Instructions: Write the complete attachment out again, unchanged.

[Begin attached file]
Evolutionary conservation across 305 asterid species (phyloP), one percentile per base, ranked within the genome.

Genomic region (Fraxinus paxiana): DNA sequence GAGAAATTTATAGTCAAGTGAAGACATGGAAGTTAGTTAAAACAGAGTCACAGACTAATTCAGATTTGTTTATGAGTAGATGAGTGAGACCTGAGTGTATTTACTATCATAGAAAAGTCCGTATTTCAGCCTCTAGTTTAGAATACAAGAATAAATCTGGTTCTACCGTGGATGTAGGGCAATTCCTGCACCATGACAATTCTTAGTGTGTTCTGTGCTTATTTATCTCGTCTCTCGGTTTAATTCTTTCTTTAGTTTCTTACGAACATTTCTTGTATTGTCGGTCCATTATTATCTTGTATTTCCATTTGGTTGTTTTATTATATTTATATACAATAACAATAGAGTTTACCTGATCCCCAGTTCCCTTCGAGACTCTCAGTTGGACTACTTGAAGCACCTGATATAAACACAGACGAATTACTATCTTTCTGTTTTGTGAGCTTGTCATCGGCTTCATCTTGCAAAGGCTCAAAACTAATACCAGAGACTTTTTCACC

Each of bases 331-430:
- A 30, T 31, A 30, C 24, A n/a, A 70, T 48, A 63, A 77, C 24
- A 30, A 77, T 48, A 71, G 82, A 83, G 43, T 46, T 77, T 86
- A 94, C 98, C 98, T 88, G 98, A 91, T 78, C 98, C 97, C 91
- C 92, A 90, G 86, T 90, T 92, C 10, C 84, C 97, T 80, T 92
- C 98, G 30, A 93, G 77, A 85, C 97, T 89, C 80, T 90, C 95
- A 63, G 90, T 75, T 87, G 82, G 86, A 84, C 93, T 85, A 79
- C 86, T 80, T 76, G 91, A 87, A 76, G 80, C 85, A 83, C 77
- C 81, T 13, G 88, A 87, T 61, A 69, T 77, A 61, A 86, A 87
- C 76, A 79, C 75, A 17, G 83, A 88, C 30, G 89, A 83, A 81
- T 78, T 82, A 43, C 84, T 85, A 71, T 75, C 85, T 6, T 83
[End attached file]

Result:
Evolutionary conservation across 305 asterid species (phyloP), one percentile per base, ranked within the genome.

Genomic region (Fraxinus paxiana): DNA sequence GAGAAATTTATAGTCAAGTGAAGACATGGAAGTTAGTTAAAACAGAGTCACAGACTAATTCAGATTTGTTTATGAGTAGATGAGTGAGACCTGAGTGTATTTACTATCATAGAAAAGTCCGTATTTCAGCCTCTAGTTTAGAATACAAGAATAAATCTGGTTCTACCGTGGATGTAGGGCAATTCCTGCACCATGACAATTCTTAGTGTGTTCTGTGCTTATTTATCTCGTCTCTCGGTTTAATTCTTTCTTTAGTTTCTTACGAACATTTCTTGTATTGTCGGTCCATTATTATCTTGTATTTCCATTTGGTTGTTTTATTATATTTATATACAATAACAATAGAGTTTACCTGATCCCCAGTTCCCTTCGAGACTCTCAGTTGGACTACTTGAAGCACCTGATATAAACACAGACGAATTACTATCTTTCTGTTTTGTGAGCTTGTCATCGGCTTCATCTTGCAAAGGCTCAAAACTAATACCAGAGACTTTTTCACC

Each of bases 331-430:
- A 30, T 31, A 30, C 24, A n/a, A 70, T 48, A 63, A 77, C 24
- A 30, A 77, T 48, A 71, G 82, A 83, G 43, T 46, T 77, T 86
- A 94, C 98, C 98, T 88, G 98, A 91, T 78, C 98, C 97, C 91
- C 92, A 90, G 86, T 90, T 92, C 10, C 84, C 97, T 80, T 92
- C 98, G 30, A 93, G 77, A 85, C 97, T 89, C 80, T 90, C 95
- A 63, G 90, T 75, T 87, G 82, G 86, A 84, C 93, T 85, A 79
- C 86, T 80, T 76, G 91, A 87, A 76, G 80, C 85, A 83, C 77
- C 81, T 13, G 88, A 87, T 61, A 69, T 77, A 61, A 86, A 87
- C 76, A 79, C 75, A 17, G 83, A 88, C 30, G 89, A 83, A 81
- T 78, T 82, A 43, C 84, T 85, A 71, T 75, C 85, T 6, T 83